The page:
11. 11. Real Life Interview with Millenial • Supervisors that give death stares • Sexual harassment • Low paid job, supervisor’s salary is six figures • Asked to better the program, never recognized for our contributions, just “used” • Racist jokes, not a supportive place D. Nystrom 11 • Threatened managers, threatened by new ideas. • Income disparity, felt like slave labor type of thing • Have a BA and being paid nothing ($8-10 hour) Very highly paid supervisors • No respect for people’s time, no work-life balance
  12. 12. Differences D. Nystrom 12 Losada, Marcial; Heaphy, Emily “The Role of Positivity and Connectivity in the Performance of Business Teams: A Nonlinear Dynamics Model” 2004
  13. 13. Success Factor #3: Begin with endings! End fragile practices that interfere with adaptive, giver culture building Flickr CC photo by billso D. Nystrom
  14. 14. High Performance, Practical Action Groups: “If you want something new, you have to stop doing something old” ~ Peter F. Drucker D. Nystrom 14
  15. 15. DPPE & DVF • Data • Purpose • Plan • Evaluate • Dissatifaction (3:1, 5:1) • Vision • First Steps D. Nystrom 15 Photo credits: Eagle by wordman1, Emu, by Alois Staudacher Flickr cc
  16. 16. 16 Insourcing & Teams Companies are Changing No HR Department Read more about these companies via the REVELN curation newsletters, including: Change Leadership Watch
  17. 17. 5 Actions 3. Start to model more positive, appreciative, curious behaviors 4. Keep the ratio of positive / negative statements above 3:1 5. Notice and build on the contributions and synergy of everyone’s strengths – Balance open-minded inquiry and exploration with zesty advocacy Challenge: • Allow system chaos (adaptation) to become“anti-fragile” D. Nystrom 17 1. End low performing command & control mgmt. practices 2. Create space to allow yourself & teams to open and broaden – bigger than self, team & organization (systems)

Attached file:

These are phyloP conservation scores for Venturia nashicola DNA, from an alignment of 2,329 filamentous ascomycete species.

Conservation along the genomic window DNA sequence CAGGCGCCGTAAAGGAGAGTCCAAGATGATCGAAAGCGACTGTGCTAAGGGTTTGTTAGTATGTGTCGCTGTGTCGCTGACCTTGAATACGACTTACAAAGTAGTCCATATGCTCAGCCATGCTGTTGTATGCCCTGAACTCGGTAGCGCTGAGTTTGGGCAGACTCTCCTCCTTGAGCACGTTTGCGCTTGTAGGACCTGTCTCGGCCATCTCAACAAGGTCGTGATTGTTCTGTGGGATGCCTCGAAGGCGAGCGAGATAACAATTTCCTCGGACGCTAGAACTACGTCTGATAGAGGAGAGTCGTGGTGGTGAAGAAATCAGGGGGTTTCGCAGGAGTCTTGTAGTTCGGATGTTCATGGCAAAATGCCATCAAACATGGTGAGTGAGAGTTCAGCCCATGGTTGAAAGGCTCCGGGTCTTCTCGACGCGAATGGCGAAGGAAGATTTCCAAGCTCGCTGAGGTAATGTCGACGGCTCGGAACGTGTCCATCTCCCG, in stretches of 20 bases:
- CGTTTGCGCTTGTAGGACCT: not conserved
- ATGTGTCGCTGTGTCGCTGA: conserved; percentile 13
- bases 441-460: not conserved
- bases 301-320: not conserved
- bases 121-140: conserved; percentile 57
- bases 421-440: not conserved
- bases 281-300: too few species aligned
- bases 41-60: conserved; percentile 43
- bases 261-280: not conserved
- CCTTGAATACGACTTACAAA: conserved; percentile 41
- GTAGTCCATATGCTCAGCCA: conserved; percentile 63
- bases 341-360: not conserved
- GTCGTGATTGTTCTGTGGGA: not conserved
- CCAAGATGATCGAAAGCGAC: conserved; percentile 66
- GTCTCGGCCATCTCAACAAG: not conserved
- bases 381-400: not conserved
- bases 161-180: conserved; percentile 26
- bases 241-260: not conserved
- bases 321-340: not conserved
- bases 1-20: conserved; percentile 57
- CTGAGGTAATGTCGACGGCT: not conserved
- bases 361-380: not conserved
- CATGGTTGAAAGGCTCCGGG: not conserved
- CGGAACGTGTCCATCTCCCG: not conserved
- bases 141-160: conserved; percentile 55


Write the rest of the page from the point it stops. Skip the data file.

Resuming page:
18. 18. Q & A D. Nystrom 18 "Back when work was mostly a matter of brawn, work itself could be managed." Now, "…knowledge or service *are+ in most jobs. The most powerful sources of value are locked in people's heads, and in their hearts.” ~ James Hoopes Photo credits: iStock photos & Flickr CC: Eagle by by Wisconsin Department of Natural Resources Flickr CC
  19. 19. References - Credits D. Nystrom 19 • Article: Adam Grant, Givers take all: The hidden dimension of corporate culture, April 2013 (McKinsey) • Article: M. Losada, The Complex Dynamics of High Performance Teams, 1998 • Antifragile: Things That Gain From Disorder, Nassim Nicholas Taleb, 2012 • Photo credits, from Flickr Creative Commons: cover Slide, Birds slide, Eagle: By poecile05, Pigeon by bramblejungle, Emu by cskk Moa sign by ghewgill • Photos this page, The Lorenz attractor, cited by M. Losada, mathmatician, regarding the “same set of of coupled nonlinear differential equations chosen for his model...” from The Complex Dynamics of High Performance Teams, November 1998
  20. 20. References • • LinkedIn: Deb Nystrom, REVELN Consulting • REVELN ScoopIt Newsletters: – Change Leadership Watch – Talent & Performance Development – The Science & Art of Motivation • Thanks to Business Connections 20